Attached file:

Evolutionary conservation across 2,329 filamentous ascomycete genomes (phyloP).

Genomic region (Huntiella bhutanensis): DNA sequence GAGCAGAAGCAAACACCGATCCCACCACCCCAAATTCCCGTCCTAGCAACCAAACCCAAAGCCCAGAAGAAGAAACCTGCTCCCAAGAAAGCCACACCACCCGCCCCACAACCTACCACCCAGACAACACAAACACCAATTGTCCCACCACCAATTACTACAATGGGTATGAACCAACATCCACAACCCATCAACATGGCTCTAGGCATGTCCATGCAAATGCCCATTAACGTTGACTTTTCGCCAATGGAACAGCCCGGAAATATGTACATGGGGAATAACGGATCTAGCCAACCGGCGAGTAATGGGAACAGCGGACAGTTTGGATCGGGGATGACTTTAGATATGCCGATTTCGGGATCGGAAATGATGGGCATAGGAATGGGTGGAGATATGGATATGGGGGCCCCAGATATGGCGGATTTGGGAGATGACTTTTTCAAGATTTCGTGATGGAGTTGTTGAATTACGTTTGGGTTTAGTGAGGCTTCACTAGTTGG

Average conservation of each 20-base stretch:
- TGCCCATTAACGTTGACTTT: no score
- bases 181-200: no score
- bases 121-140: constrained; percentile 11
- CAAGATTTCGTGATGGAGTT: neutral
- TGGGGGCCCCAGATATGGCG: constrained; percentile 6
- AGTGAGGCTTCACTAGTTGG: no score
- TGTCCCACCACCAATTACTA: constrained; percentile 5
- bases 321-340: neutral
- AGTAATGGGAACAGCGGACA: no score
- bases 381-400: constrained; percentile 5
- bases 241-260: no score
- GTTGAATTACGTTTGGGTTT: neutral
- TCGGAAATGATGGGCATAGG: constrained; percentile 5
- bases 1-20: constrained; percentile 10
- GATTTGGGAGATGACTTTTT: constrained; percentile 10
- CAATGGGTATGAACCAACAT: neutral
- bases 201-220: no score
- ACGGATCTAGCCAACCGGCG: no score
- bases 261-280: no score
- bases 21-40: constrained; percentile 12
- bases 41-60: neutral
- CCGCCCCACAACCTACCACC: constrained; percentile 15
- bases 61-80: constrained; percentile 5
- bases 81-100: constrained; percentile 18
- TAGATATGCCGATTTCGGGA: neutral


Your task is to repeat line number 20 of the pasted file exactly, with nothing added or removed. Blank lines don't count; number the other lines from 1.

- bases 201-220: no score